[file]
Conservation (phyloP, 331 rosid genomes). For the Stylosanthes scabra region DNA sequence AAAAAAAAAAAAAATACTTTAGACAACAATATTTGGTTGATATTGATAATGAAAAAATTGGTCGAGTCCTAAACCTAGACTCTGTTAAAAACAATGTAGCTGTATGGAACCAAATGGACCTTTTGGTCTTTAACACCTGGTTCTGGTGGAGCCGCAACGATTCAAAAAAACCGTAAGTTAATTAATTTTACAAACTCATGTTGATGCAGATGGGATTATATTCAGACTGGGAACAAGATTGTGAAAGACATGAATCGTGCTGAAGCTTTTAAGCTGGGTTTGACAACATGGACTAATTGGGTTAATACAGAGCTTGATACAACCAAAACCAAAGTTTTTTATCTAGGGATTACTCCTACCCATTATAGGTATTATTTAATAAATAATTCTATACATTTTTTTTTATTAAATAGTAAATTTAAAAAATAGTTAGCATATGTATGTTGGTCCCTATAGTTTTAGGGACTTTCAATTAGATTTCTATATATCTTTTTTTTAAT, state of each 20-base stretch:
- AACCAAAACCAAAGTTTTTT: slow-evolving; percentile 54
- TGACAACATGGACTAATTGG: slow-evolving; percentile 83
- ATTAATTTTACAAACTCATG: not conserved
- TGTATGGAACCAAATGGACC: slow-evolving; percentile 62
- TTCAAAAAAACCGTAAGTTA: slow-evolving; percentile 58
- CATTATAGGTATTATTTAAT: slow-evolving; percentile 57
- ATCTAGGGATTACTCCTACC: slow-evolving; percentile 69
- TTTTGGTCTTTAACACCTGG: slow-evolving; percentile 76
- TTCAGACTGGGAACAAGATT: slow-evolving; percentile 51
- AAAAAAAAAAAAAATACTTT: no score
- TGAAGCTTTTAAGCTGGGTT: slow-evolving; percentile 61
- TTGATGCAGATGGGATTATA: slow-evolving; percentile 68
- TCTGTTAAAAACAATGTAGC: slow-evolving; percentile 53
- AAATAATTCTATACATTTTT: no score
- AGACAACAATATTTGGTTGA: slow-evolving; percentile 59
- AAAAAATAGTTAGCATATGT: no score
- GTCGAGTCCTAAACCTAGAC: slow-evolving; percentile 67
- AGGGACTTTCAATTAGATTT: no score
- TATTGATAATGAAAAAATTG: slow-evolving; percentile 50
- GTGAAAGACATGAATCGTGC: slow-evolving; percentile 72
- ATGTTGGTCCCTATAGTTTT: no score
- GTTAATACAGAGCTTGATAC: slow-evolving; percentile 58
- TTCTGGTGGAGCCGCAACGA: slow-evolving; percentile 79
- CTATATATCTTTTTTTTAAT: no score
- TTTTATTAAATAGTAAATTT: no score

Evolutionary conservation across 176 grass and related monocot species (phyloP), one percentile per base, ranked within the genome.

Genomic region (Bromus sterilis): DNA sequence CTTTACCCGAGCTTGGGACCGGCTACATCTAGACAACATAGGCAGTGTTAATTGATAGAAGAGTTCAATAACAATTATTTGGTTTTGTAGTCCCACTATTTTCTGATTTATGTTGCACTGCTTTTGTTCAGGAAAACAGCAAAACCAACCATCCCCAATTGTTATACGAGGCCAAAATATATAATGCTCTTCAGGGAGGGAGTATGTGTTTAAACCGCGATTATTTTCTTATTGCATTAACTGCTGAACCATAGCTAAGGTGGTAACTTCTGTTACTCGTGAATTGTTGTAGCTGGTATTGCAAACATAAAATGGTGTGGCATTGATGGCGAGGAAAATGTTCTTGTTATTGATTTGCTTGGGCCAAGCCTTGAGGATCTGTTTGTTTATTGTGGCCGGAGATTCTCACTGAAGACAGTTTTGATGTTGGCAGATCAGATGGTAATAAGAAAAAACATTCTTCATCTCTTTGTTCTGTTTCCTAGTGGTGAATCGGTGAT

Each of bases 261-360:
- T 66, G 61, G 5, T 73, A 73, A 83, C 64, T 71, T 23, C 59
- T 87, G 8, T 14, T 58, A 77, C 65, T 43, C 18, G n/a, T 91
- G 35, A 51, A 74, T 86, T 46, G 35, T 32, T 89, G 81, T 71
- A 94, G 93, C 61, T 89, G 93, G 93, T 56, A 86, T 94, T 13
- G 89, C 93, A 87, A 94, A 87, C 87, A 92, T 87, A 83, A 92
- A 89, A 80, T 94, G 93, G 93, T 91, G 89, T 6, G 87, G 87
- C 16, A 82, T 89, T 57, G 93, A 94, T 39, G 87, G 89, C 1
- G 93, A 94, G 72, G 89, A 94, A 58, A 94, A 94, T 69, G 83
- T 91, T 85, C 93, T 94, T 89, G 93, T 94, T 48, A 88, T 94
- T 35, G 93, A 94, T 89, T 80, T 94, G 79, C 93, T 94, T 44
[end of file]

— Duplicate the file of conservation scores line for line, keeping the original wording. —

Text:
Conservation (phyloP, 331 rosid genomes). For the Stylosanthes scabra region DNA sequence AAAAAAAAAAAAAATACTTTAGACAACAATATTTGGTTGATATTGATAATGAAAAAATTGGTCGAGTCCTAAACCTAGACTCTGTTAAAAACAATGTAGCTGTATGGAACCAAATGGACCTTTTGGTCTTTAACACCTGGTTCTGGTGGAGCCGCAACGATTCAAAAAAACCGTAAGTTAATTAATTTTACAAACTCATGTTGATGCAGATGGGATTATATTCAGACTGGGAACAAGATTGTGAAAGACATGAATCGTGCTGAAGCTTTTAAGCTGGGTTTGACAACATGGACTAATTGGGTTAATACAGAGCTTGATACAACCAAAACCAAAGTTTTTTATCTAGGGATTACTCCTACCCATTATAGGTATTATTTAATAAATAATTCTATACATTTTTTTTTATTAAATAGTAAATTTAAAAAATAGTTAGCATATGTATGTTGGTCCCTATAGTTTTAGGGACTTTCAATTAGATTTCTATATATCTTTTTTTTAAT, state of each 20-base stretch:
- AACCAAAACCAAAGTTTTTT: slow-evolving; percentile 54
- TGACAACATGGACTAATTGG: slow-evolving; percentile 83
- ATTAATTTTACAAACTCATG: not conserved
- TGTATGGAACCAAATGGACC: slow-evolving; percentile 62
- TTCAAAAAAACCGTAAGTTA: slow-evolving; percentile 58
- CATTATAGGTATTATTTAAT: slow-evolving; percentile 57
- ATCTAGGGATTACTCCTACC: slow-evolving; percentile 69
- TTTTGGTCTTTAACACCTGG: slow-evolving; percentile 76
- TTCAGACTGGGAACAAGATT: slow-evolving; percentile 51
- AAAAAAAAAAAAAATACTTT: no score
- TGAAGCTTTTAAGCTGGGTT: slow-evolving; percentile 61
- TTGATGCAGATGGGATTATA: slow-evolving; percentile 68
- TCTGTTAAAAACAATGTAGC: slow-evolving; percentile 53
- AAATAATTCTATACATTTTT: no score
- AGACAACAATATTTGGTTGA: slow-evolving; percentile 59
- AAAAAATAGTTAGCATATGT: no score
- GTCGAGTCCTAAACCTAGAC: slow-evolving; percentile 67
- AGGGACTTTCAATTAGATTT: no score
- TATTGATAATGAAAAAATTG: slow-evolving; percentile 50
- GTGAAAGACATGAATCGTGC: slow-evolving; percentile 72
- ATGTTGGTCCCTATAGTTTT: no score
- GTTAATACAGAGCTTGATAC: slow-evolving; percentile 58
- TTCTGGTGGAGCCGCAACGA: slow-evolving; percentile 79
- CTATATATCTTTTTTTTAAT: no score
- TTTTATTAAATAGTAAATTT: no score

Evolutionary conservation across 176 grass and related monocot species (phyloP), one percentile per base, ranked within the genome.

Genomic region (Bromus sterilis): DNA sequence CTTTACCCGAGCTTGGGACCGGCTACATCTAGACAACATAGGCAGTGTTAATTGATAGAAGAGTTCAATAACAATTATTTGGTTTTGTAGTCCCACTATTTTCTGATTTATGTTGCACTGCTTTTGTTCAGGAAAACAGCAAAACCAACCATCCCCAATTGTTATACGAGGCCAAAATATATAATGCTCTTCAGGGAGGGAGTATGTGTTTAAACCGCGATTATTTTCTTATTGCATTAACTGCTGAACCATAGCTAAGGTGGTAACTTCTGTTACTCGTGAATTGTTGTAGCTGGTATTGCAAACATAAAATGGTGTGGCATTGATGGCGAGGAAAATGTTCTTGTTATTGATTTGCTTGGGCCAAGCCTTGAGGATCTGTTTGTTTATTGTGGCCGGAGATTCTCACTGAAGACAGTTTTGATGTTGGCAGATCAGATGGTAATAAGAAAAAACATTCTTCATCTCTTTGTTCTGTTTCCTAGTGGTGAATCGGTGAT

Each of bases 261-360:
- T 66, G 61, G 5, T 73, A 73, A 83, C 64, T 71, T 23, C 59
- T 87, G 8, T 14, T 58, A 77, C 65, T 43, C 18, G n/a, T 91
- G 35, A 51, A 74, T 86, T 46, G 35, T 32, T 89, G 81, T 71
- A 94, G 93, C 61, T 89, G 93, G 93, T 56, A 86, T 94, T 13
- G 89, C 93, A 87, A 94, A 87, C 87, A 92, T 87, A 83, A 92
- A 89, A 80, T 94, G 93, G 93, T 91, G 89, T 6, G 87, G 87
- C 16, A 82, T 89, T 57, G 93, A 94, T 39, G 87, G 89, C 1
- G 93, A 94, G 72, G 89, A 94, A 58, A 94, A 94, T 69, G 83
- T 91, T 85, C 93, T 94, T 89, G 93, T 94, T 48, A 88, T 94
- T 35, G 93, A 94, T 89, T 80, T 94, G 79, C 93, T 94, T 44